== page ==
Should You Be Outsourcing Work Or Not? (A Step By Step Process)

In this blog post, I’ll share my thoughts on outsourcing. Hopefully, this information can help you with making a decision if you should be outsourcing something or not. We first came across this concept called outsourcing when we read a book called The 4 hour work week by Tim Ferris. I recommend that you read that book if you’re interested in online business. You’ll discover a lot of valuable information regarding outsourcing, automation, and elimination.

The 80/20 Rule

The 80/20 rule is also called the Pareto Principle. It was created by an economist named Vilfredo Pareto who’s first insight came when he realised that 80% of the land in Italy was owned by 20% of the population. He later came to realise that it applies to almost everything. In business the 80/20 rule states that:

  • Around 20% of your actions will be responsible for approximately 80% of your income.
  • About 20% of your customers will stand for around 80% of your sales.
  • Approximately 20% of your products will be responsible for roughly 80% of your revenue.

The list could be a lot longer, but I think you see the point. The 80/20 rule has been right for us in our businesses. Of course, the percentage might fluctuate and be 75% and 25%, but it’s around those numbers. Now, try to figure out which activities that are the highest leverage thing that you could be doing. Find the 20% that will be responsible for 80% of your income. I’ve stated before that in Self-Publishing the 20% is niche and keyword research. That does not mean that the other things are not important, like getting reviews and so on. But most of the other things can be outsourced. Let’s go into the reasons why I think you should leverage outsourcing in your business.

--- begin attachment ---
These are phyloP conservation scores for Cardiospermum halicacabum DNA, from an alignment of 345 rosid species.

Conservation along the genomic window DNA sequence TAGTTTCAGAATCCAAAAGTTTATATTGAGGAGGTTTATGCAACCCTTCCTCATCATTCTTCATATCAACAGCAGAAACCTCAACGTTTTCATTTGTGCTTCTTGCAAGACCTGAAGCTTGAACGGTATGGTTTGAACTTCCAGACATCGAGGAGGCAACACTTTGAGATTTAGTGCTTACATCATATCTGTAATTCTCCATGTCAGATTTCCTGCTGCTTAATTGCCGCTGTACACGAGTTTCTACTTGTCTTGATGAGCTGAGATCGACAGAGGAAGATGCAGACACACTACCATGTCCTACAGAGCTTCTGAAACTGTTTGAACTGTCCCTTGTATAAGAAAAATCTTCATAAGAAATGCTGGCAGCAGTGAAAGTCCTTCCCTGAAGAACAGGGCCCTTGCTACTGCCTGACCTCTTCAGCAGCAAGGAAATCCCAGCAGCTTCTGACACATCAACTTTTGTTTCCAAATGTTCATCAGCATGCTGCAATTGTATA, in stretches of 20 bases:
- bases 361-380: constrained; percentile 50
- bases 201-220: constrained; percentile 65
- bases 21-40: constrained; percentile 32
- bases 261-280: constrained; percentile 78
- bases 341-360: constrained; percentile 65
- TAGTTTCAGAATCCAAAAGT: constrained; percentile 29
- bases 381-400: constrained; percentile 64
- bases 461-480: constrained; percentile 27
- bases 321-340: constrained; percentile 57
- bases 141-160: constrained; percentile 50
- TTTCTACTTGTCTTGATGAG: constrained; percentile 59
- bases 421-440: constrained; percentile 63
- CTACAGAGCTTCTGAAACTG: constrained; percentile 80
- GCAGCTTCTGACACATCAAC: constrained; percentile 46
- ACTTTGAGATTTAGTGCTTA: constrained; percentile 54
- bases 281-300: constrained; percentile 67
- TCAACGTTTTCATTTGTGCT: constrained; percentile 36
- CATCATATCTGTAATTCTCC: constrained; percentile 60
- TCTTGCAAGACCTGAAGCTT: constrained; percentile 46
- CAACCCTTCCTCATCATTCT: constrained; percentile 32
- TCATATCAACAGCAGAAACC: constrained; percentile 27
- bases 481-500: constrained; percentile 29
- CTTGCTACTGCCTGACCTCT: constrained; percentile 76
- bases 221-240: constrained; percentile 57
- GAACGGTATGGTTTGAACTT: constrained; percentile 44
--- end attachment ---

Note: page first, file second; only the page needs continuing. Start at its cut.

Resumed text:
What Is Your Time Worth?

I mean you can’t put a price on time. It’s the most valuable commodity we have since it’s running out for all of us. But if we had to put a price on our time, what would it be? For example, a waiter might earn $15 an hour. Find out what your hourly income is, either at your job, school or from your business. It’s harder to place a dollar amount on your time if you’re a business owner, but you can still divide your yearly income with the number of hours that you think you have worked.

Okay, so let’s face the truth. If you’re doing something that you don’t enjoy that could be outsourced for $3 an hour, then you’re valuing your time at $3 an hour. Which I honestly think is insane, unless you live in a third world country. You could probably work some extra hours and thereby earn almost ten times as much. That’s how you leverage your time. That’s why some people seem to accomplish so much. It’s because they are not doing all the tasks by themselves. They’ve become masters at leveraging their time in the most efficient manner. Let’s now go over the outsourcing process to learn if you should be outsourcing a particular task or not.

Step 1: Let’s First Eliminate